"Titanic, The Artifact Exhibition" opens this weekend - 13abc.com Toledo (OH) News, Weather and Sports

'Titanic, The Artifact Exhibition' opens

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Just in time for the 100th anniversary, "Titanic, The Artifact Exhibition" steams into The Henry Ford. The museum is in Dearborn, Michigan, about an hour drive from Toledo. But be prepared to be transported out to sea and back in time.

April 14th, 1912 -- That's the day the most luxurious ocean liner the world had ever seen hit an iceberg and sunk.

You may have heard the story, and seen the movie, but this summer, The Henry Ford Museum in Dearborn, Michigan is offering you a more immersive experience.

"If you flip that over, it has the name of an actual passenger that would have been traveling on board Titanic for the maiden voyage."

Your tour starts with a boarding pass to the largest traveling exhibit of its kind, including artifacts and full-scale recreations from the shipwrecked titanic.

"So all of the artifacts that you see in this exhibition have been recovered from the wreck site of Titanic," Theresa Nelson with the R.M.S. Titanic, Inc. says.

Step through a reproduction of the D-deck door and hallway and see how first class passengers boarded.

"Our company actually worked off the blueprints that White Star Line used to build and Harlan and Wolf used to build the Titanic," Nelson says.

You can also see where everyone stayed from the third-class "steerage" to first-class staterooms.

"In today's currency, a first-class ticket on Titanic would have cost nearly $60,000."

Here's another number -- at 10,000 square feet, this is the largest exhibit ever hosted by The Henry Ford.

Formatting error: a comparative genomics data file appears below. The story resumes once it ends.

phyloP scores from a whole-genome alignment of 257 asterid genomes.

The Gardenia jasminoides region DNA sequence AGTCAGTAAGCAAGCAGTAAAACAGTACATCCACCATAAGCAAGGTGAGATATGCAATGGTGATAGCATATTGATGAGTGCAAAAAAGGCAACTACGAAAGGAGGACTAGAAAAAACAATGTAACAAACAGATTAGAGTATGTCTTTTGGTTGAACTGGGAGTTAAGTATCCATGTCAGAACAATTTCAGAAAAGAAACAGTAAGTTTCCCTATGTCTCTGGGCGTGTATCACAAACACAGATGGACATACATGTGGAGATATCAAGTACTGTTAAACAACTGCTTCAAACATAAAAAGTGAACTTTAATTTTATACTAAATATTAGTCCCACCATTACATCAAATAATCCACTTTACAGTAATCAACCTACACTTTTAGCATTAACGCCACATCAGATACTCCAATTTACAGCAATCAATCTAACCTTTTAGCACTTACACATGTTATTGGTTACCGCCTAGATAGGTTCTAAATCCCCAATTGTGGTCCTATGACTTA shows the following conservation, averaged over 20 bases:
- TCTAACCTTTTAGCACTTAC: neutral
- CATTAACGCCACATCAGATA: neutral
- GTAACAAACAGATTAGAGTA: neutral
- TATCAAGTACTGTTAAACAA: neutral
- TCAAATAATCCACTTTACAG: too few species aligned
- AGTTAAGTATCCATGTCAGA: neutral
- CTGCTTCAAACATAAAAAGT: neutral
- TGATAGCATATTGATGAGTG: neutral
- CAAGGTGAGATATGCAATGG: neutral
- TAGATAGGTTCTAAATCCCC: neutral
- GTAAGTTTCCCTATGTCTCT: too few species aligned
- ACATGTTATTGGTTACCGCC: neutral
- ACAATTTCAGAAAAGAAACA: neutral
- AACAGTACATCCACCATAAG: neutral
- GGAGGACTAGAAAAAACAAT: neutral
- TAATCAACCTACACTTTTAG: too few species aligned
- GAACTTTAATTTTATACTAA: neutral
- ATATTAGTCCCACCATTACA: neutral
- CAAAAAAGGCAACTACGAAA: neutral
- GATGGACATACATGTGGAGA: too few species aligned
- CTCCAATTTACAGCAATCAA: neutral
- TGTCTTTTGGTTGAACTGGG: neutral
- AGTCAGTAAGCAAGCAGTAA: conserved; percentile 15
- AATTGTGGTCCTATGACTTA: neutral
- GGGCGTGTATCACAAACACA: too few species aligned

"What separates this exhibit from others you may have seen is you don't just get to look at a replica of the grand staircase, you actually get to walk on it. When you stand before this, it's kind of hard not to be in awe of its construction, considering this would have been on the ship 100 years ago."

This is what the Titanic looked like while on a collision course that would seal its fate and claim the lives of more than 1,500 souls on board. It's easy to forget you're still in a museum.

Another interactive exhibit is this iceberg. It's actually a sheet of metal that's frozen. The water was colder than this ice and the challenge is to see how long you can keep your hand on it.

What you may find even more compelling are the 300 artifacts themselves. They were retrieved during expeditions two and a half miles below the surface of the Atlantic Ocean.

"So you can see here, some au gratin dishes, how they were found at the bottom of the ocean, and then how they are today."

Even paper products, such as trolley tickets or money, are still in tact because they were encased in leather. They survived and so does a fascination with tragic story of the Titanic.

At the very end of the tour, you can cross-reference your boarding pass and see whether your passenger was saved or was lost.

But don't fret. If you want to end on an uplifting note, you can get a green-screen photo on ship's bow and declare yourself king of the world.

"Titanic, The Artifact Exhibition" opens Saturday and runs through mid-September. There's a separate ticket fee of $10 on top of your museum admission. The Henry Ford I-Max is also running the 3-D release of the James Cameron film "Titanic."

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